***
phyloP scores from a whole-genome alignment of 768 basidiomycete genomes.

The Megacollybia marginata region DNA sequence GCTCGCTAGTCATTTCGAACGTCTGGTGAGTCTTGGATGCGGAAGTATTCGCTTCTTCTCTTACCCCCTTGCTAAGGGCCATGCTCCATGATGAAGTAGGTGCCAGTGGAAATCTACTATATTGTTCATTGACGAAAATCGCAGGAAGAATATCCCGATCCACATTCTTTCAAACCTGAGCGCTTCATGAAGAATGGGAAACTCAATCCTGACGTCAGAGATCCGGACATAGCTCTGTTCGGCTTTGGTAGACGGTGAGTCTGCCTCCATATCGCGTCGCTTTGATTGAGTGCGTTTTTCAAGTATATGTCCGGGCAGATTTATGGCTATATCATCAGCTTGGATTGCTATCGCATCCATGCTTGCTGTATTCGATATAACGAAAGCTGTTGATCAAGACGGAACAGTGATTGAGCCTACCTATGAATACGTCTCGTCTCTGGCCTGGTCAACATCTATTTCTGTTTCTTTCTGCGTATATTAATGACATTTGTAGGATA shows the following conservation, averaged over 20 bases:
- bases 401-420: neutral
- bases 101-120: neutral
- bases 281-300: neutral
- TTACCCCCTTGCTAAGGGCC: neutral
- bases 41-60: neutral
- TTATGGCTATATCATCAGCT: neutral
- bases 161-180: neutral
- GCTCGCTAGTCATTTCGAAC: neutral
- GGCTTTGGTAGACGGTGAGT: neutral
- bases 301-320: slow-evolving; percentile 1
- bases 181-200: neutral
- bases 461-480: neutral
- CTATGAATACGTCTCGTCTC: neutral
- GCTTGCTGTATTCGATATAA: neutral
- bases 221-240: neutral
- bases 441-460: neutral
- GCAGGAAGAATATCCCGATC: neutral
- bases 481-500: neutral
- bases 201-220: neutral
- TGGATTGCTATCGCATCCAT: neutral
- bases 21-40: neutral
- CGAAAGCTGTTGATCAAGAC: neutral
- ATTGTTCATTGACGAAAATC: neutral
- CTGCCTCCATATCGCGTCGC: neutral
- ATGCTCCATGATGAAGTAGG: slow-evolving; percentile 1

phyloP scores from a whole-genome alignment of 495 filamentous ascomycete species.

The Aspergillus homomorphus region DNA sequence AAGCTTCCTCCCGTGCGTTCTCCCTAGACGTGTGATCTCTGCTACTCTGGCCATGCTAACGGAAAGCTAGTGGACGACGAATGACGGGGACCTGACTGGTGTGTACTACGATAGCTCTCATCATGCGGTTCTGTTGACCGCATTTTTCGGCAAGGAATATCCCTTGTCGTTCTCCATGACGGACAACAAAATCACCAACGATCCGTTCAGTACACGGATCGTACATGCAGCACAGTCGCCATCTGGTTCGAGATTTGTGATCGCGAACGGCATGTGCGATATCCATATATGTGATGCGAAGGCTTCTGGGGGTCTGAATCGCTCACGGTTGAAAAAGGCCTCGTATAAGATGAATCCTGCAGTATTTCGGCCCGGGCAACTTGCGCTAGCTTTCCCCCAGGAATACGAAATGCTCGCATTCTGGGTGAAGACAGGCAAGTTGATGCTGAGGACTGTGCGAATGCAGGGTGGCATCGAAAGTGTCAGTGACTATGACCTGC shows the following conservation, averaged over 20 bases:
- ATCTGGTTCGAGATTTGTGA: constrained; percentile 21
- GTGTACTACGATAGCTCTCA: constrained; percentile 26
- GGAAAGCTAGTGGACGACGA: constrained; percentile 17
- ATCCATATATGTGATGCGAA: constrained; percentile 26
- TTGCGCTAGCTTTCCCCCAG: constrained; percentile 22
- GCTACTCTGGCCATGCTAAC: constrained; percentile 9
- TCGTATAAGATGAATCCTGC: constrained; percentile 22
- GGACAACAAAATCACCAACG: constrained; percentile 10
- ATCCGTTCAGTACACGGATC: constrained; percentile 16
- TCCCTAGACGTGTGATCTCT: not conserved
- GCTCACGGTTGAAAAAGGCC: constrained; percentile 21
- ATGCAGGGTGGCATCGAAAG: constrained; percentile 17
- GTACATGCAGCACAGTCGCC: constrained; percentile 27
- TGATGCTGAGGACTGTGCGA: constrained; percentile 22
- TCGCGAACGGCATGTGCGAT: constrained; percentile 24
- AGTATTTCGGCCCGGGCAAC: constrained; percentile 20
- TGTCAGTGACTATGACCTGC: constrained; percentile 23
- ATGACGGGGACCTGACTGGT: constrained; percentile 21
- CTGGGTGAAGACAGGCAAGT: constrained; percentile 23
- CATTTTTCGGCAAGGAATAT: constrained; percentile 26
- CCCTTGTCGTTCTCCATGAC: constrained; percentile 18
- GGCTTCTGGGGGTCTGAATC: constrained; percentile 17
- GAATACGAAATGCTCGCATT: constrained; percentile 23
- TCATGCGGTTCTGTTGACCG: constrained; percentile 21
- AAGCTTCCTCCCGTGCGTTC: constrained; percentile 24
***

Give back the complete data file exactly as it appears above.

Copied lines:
phyloP scores from a whole-genome alignment of 768 basidiomycete genomes.

The Megacollybia marginata region DNA sequence GCTCGCTAGTCATTTCGAACGTCTGGTGAGTCTTGGATGCGGAAGTATTCGCTTCTTCTCTTACCCCCTTGCTAAGGGCCATGCTCCATGATGAAGTAGGTGCCAGTGGAAATCTACTATATTGTTCATTGACGAAAATCGCAGGAAGAATATCCCGATCCACATTCTTTCAAACCTGAGCGCTTCATGAAGAATGGGAAACTCAATCCTGACGTCAGAGATCCGGACATAGCTCTGTTCGGCTTTGGTAGACGGTGAGTCTGCCTCCATATCGCGTCGCTTTGATTGAGTGCGTTTTTCAAGTATATGTCCGGGCAGATTTATGGCTATATCATCAGCTTGGATTGCTATCGCATCCATGCTTGCTGTATTCGATATAACGAAAGCTGTTGATCAAGACGGAACAGTGATTGAGCCTACCTATGAATACGTCTCGTCTCTGGCCTGGTCAACATCTATTTCTGTTTCTTTCTGCGTATATTAATGACATTTGTAGGATA shows the following conservation, averaged over 20 bases:
- bases 401-420: neutral
- bases 101-120: neutral
- bases 281-300: neutral
- TTACCCCCTTGCTAAGGGCC: neutral
- bases 41-60: neutral
- TTATGGCTATATCATCAGCT: neutral
- bases 161-180: neutral
- GCTCGCTAGTCATTTCGAAC: neutral
- GGCTTTGGTAGACGGTGAGT: neutral
- bases 301-320: slow-evolving; percentile 1
- bases 181-200: neutral
- bases 461-480: neutral
- CTATGAATACGTCTCGTCTC: neutral
- GCTTGCTGTATTCGATATAA: neutral
- bases 221-240: neutral
- bases 441-460: neutral
- GCAGGAAGAATATCCCGATC: neutral
- bases 481-500: neutral
- bases 201-220: neutral
- TGGATTGCTATCGCATCCAT: neutral
- bases 21-40: neutral
- CGAAAGCTGTTGATCAAGAC: neutral
- ATTGTTCATTGACGAAAATC: neutral
- CTGCCTCCATATCGCGTCGC: neutral
- ATGCTCCATGATGAAGTAGG: slow-evolving; percentile 1

phyloP scores from a whole-genome alignment of 495 filamentous ascomycete species.

The Aspergillus homomorphus region DNA sequence AAGCTTCCTCCCGTGCGTTCTCCCTAGACGTGTGATCTCTGCTACTCTGGCCATGCTAACGGAAAGCTAGTGGACGACGAATGACGGGGACCTGACTGGTGTGTACTACGATAGCTCTCATCATGCGGTTCTGTTGACCGCATTTTTCGGCAAGGAATATCCCTTGTCGTTCTCCATGACGGACAACAAAATCACCAACGATCCGTTCAGTACACGGATCGTACATGCAGCACAGTCGCCATCTGGTTCGAGATTTGTGATCGCGAACGGCATGTGCGATATCCATATATGTGATGCGAAGGCTTCTGGGGGTCTGAATCGCTCACGGTTGAAAAAGGCCTCGTATAAGATGAATCCTGCAGTATTTCGGCCCGGGCAACTTGCGCTAGCTTTCCCCCAGGAATACGAAATGCTCGCATTCTGGGTGAAGACAGGCAAGTTGATGCTGAGGACTGTGCGAATGCAGGGTGGCATCGAAAGTGTCAGTGACTATGACCTGC shows the following conservation, averaged over 20 bases:
- ATCTGGTTCGAGATTTGTGA: constrained; percentile 21
- GTGTACTACGATAGCTCTCA: constrained; percentile 26
- GGAAAGCTAGTGGACGACGA: constrained; percentile 17
- ATCCATATATGTGATGCGAA: constrained; percentile 26
- TTGCGCTAGCTTTCCCCCAG: constrained; percentile 22
- GCTACTCTGGCCATGCTAAC: constrained; percentile 9
- TCGTATAAGATGAATCCTGC: constrained; percentile 22
- GGACAACAAAATCACCAACG: constrained; percentile 10
- ATCCGTTCAGTACACGGATC: constrained; percentile 16
- TCCCTAGACGTGTGATCTCT: not conserved
- GCTCACGGTTGAAAAAGGCC: constrained; percentile 21
- ATGCAGGGTGGCATCGAAAG: constrained; percentile 17
- GTACATGCAGCACAGTCGCC: constrained; percentile 27
- TGATGCTGAGGACTGTGCGA: constrained; percentile 22
- TCGCGAACGGCATGTGCGAT: constrained; percentile 24
- AGTATTTCGGCCCGGGCAAC: constrained; percentile 20
- TGTCAGTGACTATGACCTGC: constrained; percentile 23
- ATGACGGGGACCTGACTGGT: constrained; percentile 21
- CTGGGTGAAGACAGGCAAGT: constrained; percentile 23
- CATTTTTCGGCAAGGAATAT: constrained; percentile 26
- CCCTTGTCGTTCTCCATGAC: constrained; percentile 18
- GGCTTCTGGGGGTCTGAATC: constrained; percentile 17
- GAATACGAAATGCTCGCATT: constrained; percentile 23
- TCATGCGGTTCTGTTGACCG: constrained; percentile 21
- AAGCTTCCTCCCGTGCGTTC: constrained; percentile 24